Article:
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Arresting Beauty: Reviewed by Shannon Taggart

Book Review Arresting Beauty Photographs by Julia Margaret Cameron Reviewed by Shannon Taggart "Cultural gatekeepers of the Victorian era initially deemed Julia Margaret Cameron’s photographs 'inexcusable.' Critics argued her “slovenly manipulations” were so 'altogether repulsive' that even having been made by a woman couldn’t excuse them..."

Arresting Beauty by Julia Margaret Cameron.
Arresting Beauty
Photographs by Julia Margaret Cameron

Thames & Hudson, London, United Kingdom, 2023. 208 pp., 125 illustrations.

Cultural gatekeepers of the Victorian era initially deemed Julia Margaret Cameron’s photographs “inexcusable.” Critics argued her “slovenly manipulations” were so “altogether repulsive” that even having been made by a woman couldn’t excuse them. Such contempt did little to shake Cameron’s confidence in her work or make her doubt her insights into the medium that were far ahead of their time. Arresting Beauty is a petite yet comprehensive book celebrating what made Cameron one of history’s most provocative photographers. 

Julia Margaret Cameron (1815–1879) started photographing in 1863 at age 48, having been given a camera as a gift by her daughter. Most in this new role of 'photographer' valued the camera as an objective tool and used it to collect facts about the world, but Cameron immediately intuited photography’s dual nature as an art form. Among the first to probe its power to transform and provoke feeling, she began by questioning the camera’s most basic function. Despite having the technical prowess to create sharp images, Cameron halted her focus based on what looked most beautiful, asking: “What is focus, and who has the right to say what focus is the legitimate focus?” Her use of softness and close-ups is now considered groundbreaking. Cameron’s approach to the print was controversial as well. She was early to realize that darkroom interpretation was part of what made photographers artists. She remained indifferent to cracks or marks, possibly even welcoming them, and refused to discard damaged works. Her radical acceptance of the process anticipated future deconstructions of the photographic theater.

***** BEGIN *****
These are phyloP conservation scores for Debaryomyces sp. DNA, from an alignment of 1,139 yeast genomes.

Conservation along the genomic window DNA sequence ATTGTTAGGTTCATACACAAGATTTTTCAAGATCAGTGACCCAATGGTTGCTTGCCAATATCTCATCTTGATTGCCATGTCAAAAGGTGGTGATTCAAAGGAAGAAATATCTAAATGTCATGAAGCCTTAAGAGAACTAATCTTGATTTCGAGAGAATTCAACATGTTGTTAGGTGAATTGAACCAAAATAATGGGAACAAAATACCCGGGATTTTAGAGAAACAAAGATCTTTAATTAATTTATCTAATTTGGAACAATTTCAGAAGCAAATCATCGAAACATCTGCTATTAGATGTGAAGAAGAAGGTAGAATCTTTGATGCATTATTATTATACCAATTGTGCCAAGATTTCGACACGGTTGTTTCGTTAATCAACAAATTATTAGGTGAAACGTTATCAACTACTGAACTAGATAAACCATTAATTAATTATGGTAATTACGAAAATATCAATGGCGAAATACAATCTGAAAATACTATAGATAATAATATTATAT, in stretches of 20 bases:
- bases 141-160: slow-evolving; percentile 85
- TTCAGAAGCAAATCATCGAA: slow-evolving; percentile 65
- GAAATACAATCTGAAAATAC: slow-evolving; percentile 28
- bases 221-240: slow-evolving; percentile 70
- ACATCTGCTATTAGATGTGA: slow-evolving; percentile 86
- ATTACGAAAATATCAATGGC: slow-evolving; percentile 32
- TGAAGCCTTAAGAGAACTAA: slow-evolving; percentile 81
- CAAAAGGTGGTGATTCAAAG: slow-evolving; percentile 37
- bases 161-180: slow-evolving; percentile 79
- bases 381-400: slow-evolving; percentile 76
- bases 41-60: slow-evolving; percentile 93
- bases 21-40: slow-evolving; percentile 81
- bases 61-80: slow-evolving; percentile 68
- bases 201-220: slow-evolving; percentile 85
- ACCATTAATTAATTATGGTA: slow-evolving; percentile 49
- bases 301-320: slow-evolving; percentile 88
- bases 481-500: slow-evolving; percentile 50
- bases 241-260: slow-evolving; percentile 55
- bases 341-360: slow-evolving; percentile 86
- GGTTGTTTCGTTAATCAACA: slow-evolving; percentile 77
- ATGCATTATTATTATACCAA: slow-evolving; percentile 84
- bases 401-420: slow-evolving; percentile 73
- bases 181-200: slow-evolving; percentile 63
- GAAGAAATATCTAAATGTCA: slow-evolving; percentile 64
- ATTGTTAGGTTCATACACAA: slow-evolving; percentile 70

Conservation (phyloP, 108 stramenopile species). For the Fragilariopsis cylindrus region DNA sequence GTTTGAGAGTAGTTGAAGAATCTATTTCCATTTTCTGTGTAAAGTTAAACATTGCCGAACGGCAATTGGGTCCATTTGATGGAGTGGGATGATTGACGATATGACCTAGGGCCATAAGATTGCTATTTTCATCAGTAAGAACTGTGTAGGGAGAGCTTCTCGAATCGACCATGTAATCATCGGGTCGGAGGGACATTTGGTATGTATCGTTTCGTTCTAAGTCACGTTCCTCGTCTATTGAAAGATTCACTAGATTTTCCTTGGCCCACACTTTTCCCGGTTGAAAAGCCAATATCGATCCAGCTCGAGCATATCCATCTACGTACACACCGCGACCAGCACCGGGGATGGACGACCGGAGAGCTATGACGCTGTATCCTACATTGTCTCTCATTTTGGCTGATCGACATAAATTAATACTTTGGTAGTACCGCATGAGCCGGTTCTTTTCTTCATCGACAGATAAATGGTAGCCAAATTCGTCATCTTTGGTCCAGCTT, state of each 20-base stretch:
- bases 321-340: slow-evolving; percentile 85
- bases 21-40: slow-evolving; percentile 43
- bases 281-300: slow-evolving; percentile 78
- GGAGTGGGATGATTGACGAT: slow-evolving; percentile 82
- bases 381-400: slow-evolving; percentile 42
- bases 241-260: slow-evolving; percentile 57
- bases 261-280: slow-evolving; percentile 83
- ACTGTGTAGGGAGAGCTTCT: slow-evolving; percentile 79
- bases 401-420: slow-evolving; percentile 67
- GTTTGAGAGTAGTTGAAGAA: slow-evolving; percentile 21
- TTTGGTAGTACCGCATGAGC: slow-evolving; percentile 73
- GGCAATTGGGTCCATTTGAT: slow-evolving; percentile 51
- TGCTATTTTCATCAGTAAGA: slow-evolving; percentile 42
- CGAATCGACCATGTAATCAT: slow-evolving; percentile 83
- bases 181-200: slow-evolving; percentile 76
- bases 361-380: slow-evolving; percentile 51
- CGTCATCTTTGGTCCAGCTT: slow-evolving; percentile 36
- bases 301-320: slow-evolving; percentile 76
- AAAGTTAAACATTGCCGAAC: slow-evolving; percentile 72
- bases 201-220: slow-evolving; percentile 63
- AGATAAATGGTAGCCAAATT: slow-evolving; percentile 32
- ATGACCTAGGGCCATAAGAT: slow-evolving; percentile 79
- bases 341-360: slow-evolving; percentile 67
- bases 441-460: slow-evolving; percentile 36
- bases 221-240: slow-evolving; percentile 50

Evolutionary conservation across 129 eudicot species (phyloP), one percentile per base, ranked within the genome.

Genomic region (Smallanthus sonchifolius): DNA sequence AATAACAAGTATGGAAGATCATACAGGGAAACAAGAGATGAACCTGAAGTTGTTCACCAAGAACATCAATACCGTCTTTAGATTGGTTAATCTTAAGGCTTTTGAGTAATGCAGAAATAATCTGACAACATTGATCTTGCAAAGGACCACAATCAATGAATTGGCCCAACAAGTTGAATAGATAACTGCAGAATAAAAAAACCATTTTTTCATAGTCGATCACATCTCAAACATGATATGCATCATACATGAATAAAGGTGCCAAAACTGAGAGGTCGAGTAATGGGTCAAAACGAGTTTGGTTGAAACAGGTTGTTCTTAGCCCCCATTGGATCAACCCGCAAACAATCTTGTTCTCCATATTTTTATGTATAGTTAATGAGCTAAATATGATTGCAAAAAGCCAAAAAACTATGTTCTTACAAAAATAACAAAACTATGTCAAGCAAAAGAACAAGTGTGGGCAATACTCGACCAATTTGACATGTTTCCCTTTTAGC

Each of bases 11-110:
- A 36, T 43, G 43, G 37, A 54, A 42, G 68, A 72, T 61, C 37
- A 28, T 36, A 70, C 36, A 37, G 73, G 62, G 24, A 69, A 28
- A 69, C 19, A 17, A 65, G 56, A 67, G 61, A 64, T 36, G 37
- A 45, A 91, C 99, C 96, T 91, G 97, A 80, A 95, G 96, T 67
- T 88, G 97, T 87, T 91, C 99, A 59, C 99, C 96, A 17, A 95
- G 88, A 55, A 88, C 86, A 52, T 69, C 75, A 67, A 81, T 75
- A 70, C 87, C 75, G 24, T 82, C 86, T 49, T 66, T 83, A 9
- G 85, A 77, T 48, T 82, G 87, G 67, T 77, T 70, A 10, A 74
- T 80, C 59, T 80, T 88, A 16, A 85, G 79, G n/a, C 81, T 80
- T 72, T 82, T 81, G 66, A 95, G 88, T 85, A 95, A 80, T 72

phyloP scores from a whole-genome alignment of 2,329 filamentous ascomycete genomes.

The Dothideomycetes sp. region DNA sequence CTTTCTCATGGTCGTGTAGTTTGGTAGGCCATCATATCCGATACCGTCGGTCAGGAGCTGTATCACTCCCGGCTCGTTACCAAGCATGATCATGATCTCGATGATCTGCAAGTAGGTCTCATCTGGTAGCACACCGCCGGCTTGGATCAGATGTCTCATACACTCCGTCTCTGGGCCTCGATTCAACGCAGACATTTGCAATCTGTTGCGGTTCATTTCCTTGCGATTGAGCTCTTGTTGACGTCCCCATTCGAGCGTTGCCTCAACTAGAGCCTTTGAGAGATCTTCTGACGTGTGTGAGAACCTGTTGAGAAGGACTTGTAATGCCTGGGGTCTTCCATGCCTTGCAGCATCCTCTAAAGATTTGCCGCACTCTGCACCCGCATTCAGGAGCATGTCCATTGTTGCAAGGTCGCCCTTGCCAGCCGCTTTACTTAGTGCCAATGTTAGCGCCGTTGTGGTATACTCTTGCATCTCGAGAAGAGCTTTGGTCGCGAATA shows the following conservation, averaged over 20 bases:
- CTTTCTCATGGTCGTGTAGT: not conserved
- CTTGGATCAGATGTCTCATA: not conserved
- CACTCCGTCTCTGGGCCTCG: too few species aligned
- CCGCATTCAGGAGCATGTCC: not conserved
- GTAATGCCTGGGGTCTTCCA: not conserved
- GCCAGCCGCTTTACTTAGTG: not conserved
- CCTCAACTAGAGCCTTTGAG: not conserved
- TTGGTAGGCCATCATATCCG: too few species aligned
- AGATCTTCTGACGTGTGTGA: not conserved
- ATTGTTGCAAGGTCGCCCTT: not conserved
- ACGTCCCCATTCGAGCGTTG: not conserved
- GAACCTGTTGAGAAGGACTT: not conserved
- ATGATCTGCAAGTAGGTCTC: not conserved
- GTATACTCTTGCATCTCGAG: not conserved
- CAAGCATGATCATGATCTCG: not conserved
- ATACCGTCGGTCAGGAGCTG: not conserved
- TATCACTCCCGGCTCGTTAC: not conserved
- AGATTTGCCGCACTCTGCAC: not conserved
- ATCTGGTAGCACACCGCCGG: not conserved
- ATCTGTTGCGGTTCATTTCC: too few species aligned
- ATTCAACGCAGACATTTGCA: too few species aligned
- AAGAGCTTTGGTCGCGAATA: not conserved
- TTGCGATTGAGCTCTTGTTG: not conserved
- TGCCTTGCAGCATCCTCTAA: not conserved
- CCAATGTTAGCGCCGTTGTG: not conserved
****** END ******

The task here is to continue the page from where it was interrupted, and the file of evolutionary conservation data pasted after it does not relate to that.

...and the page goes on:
Cameron’s concepts were also unconventional. Assuming from the start what would take over a century to be generally accepted, she ignored the argument that photography is inferior to drawing or painting because it is a mechanical and chemical process. Cameron understood that all art is intention, the image is a thing in itself, and the human spirit can be expressed by hand or by eye. Beyond her pioneering portraits, Cameron’s other pictures were unapologetic attempts to turn life into myth. She staged scenes from the Bible, classical mythology, Renaissance painting, English literature, and famously helped her friend Alfred, Lord Tennyson breathe new life into Arthurian legend by illustrating his poetry. Cameron believed that photography could transcend reality, and she repeatedly used the same models, props, and drapery to make her point. The art establishment considered these tableaux to be in poor taste, and it took until the 1980s for them to be positively reassessed.

One of Julia Margaret Cameron's primary aims was to immortalize. She saw that, by holding images of people in time, photography offered an afterlife — a divine art that aligned with her religious faith. Cameron’s methods cut to the heart of photography’s strange magic, prefiguring Pictorialist aesthetics, Surrealist photography as imaginal tool, and snapshot artists such as Nan Goldin, who sacrifice technical perfection for intimacy. Arresting Beauty is an accessible volume drawn from the Victoria and Albert Museum’s holdings, the most extensive collection of her photographs in the world. It introduces new viewers, or invites those already familiar, to appreciate Cameron’s intent to “electrify you with delight and startle the world.”

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Shannon Taggart is a photographer based in Brooklyn, New York. Her work has been exhibited and featured internationally and has been recognized by Nikon, Magnum Photos and the Inge Morath Foundation, American Photography, and the Alexia Foundation for World Peace. Her first monograph, SÉANCE, was published by Fulgur Press in November 2019 and was named one of TIME’s best photobooks of the year.